Steele County saw 14 new cases and five deaths from Tuesday to Wednesday. Six are hospitalized within the county.
Purfeerst: Keeping COVID-19 out of care facilities "challenging"
Rice County Public Health Director Deb Purfeerst noted keeping COVID-19 cases out of long-term care facilities is difficult because of the high number of asymptomatic people who are spreading the virus, and COVID-19 spreading easily in congregate settings. She said any facility with at least one COVID-19 case is given an MDH case manager who ensures the care center is taking the necessary steps to minimize resident and staff risk. Purfeerst expects the introduction of a vaccine will help prevent staff and residents from spreading the virus.
Purfeerst said in October that increases in positive tests and deaths from the virus across the state are expected as more people spend time indoors due to colder weather. At the time, she noted COVID-19 testing indicated Rice County was in a slightly better position in combating the virus than comparable areas. Still, she said it was most important that people follow existing guidelines to combat the spread of the virus, including minimizing close contact with others, quarantining for 14 days following a positive test, and isolating after being exposed to the virus.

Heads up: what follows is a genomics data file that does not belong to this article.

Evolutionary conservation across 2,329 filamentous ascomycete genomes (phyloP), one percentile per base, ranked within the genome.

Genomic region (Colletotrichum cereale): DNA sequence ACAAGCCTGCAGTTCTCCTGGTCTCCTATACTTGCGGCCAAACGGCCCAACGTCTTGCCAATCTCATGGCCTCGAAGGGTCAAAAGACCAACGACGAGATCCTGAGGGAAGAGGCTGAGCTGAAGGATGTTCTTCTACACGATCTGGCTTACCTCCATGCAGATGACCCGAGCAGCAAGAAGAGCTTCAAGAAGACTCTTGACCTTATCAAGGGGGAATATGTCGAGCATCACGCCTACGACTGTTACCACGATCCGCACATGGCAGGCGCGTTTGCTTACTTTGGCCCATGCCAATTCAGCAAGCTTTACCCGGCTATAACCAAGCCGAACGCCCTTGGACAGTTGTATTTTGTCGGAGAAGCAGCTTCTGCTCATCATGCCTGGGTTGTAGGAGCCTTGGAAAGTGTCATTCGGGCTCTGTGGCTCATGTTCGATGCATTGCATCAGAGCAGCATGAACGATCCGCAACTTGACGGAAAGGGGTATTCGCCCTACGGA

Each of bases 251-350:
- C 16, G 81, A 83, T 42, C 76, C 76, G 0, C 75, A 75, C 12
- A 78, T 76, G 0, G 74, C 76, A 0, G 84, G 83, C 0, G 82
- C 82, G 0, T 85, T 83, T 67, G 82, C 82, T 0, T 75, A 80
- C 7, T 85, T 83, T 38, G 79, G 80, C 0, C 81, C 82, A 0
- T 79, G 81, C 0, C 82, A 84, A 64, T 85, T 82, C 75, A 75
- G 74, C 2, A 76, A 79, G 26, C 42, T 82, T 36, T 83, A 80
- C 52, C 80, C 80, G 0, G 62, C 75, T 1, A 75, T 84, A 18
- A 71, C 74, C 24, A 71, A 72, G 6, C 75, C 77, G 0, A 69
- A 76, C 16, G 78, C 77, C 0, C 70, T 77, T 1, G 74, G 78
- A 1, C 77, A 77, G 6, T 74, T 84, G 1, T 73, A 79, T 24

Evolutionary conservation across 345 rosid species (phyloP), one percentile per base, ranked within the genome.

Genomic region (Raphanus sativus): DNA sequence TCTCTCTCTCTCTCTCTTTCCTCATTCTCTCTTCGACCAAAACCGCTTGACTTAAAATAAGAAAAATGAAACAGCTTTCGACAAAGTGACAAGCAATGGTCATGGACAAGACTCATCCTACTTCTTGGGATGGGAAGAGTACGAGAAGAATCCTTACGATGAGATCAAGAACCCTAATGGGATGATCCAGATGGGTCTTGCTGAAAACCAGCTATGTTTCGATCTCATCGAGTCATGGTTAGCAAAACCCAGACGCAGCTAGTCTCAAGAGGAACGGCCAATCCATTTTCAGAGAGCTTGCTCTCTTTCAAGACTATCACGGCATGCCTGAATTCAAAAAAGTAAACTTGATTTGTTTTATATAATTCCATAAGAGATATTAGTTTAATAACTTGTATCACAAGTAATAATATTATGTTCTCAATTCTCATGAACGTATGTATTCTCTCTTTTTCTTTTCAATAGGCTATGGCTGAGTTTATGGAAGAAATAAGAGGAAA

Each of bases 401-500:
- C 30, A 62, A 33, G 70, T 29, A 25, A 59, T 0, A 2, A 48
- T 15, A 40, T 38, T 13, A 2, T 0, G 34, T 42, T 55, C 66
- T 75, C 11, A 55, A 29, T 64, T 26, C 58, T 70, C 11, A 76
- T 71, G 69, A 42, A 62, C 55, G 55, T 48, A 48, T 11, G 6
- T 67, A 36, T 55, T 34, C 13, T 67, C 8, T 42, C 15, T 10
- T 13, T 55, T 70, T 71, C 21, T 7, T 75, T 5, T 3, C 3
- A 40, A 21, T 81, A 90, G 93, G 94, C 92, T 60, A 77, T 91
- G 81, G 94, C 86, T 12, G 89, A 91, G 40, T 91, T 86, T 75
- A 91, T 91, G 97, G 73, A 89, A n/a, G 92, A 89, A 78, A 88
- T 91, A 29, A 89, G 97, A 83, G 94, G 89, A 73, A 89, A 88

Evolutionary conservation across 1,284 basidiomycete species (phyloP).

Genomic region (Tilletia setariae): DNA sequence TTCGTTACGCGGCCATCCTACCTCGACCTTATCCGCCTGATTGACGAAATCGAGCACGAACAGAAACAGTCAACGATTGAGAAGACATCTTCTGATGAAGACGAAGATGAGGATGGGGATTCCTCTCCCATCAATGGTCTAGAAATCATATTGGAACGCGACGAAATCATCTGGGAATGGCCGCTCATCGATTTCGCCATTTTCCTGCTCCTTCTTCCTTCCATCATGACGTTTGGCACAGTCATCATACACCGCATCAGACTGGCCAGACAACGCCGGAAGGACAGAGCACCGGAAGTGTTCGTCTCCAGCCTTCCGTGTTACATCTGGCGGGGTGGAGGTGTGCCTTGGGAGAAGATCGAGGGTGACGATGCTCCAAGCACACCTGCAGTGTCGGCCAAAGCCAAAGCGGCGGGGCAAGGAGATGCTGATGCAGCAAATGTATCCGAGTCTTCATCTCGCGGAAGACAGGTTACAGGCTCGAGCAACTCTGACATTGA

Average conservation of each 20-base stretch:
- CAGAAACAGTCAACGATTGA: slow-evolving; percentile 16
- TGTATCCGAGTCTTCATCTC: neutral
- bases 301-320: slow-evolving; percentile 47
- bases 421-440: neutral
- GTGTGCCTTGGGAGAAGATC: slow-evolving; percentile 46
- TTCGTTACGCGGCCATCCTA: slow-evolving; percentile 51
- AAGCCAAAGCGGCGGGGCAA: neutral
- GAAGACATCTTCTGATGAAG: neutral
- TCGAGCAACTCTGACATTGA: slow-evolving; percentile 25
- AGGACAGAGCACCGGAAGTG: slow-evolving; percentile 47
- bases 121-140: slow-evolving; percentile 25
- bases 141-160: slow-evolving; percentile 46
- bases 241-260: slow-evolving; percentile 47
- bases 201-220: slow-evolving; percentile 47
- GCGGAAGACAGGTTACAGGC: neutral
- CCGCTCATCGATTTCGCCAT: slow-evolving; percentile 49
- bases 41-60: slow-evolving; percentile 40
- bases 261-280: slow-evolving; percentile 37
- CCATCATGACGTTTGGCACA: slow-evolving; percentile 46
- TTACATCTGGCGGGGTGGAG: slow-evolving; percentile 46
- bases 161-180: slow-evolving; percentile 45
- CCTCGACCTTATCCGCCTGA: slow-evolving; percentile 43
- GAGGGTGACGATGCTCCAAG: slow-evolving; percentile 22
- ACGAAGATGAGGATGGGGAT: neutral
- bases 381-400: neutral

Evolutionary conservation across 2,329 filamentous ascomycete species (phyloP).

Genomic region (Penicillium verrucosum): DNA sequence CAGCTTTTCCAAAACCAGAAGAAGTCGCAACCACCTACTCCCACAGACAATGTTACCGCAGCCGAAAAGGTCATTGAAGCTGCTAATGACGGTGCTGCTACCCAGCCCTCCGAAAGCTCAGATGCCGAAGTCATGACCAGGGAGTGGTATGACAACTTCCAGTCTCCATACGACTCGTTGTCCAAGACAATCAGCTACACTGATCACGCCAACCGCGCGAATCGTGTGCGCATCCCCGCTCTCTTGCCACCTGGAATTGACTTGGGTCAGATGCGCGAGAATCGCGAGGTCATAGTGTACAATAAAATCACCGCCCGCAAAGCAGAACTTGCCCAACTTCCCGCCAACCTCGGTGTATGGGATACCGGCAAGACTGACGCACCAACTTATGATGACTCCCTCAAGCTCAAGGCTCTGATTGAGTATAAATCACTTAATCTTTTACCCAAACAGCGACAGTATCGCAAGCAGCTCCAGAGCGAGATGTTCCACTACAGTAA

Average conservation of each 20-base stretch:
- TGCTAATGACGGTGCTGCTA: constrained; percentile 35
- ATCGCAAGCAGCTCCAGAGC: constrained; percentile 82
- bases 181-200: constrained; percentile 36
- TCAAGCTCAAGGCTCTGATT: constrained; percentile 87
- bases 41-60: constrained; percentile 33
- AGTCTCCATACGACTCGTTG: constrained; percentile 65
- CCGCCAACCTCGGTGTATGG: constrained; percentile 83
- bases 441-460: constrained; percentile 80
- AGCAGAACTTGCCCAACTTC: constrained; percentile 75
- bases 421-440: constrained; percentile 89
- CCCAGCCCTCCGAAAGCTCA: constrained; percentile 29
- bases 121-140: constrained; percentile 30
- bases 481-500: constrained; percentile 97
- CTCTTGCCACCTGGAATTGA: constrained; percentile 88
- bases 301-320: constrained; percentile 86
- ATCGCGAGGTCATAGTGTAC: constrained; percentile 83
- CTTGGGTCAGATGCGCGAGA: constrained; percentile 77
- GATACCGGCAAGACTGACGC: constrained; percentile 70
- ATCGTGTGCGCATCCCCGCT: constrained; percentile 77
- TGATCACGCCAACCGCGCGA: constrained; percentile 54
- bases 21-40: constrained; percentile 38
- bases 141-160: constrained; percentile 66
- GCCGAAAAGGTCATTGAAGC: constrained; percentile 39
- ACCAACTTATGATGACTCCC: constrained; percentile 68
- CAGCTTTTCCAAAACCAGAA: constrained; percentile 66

Steele County Public Health Director Amy Caron said Steele County congregate care facilities continue doing well and avoiding outbreaks but have seen a few scattered cases of staff and residents as the county sees a substantial increase in positive tests. She noted no recent cases have been reported in congregate care settings, but some in over the 70 have been diagnosed in private residences. However, she added most new positive cases are coming from people in their 20s to early 50s.
County public health staff has assisted with testing since September, and facilities continue to have preventative measures in place to slow the spread of the virus, including limiting or not allowing visitors, refusing to allow residents to congregate, using personal protective equipment, masking, social distancing and disinfecting.
Steele County hosted community testing days Nov. 9 and 10. Caron noted a majority of the more than 900 people who took the tests, some sick, live within the county. She doesn't anticipate knowing how many have tested positive for approximately one week.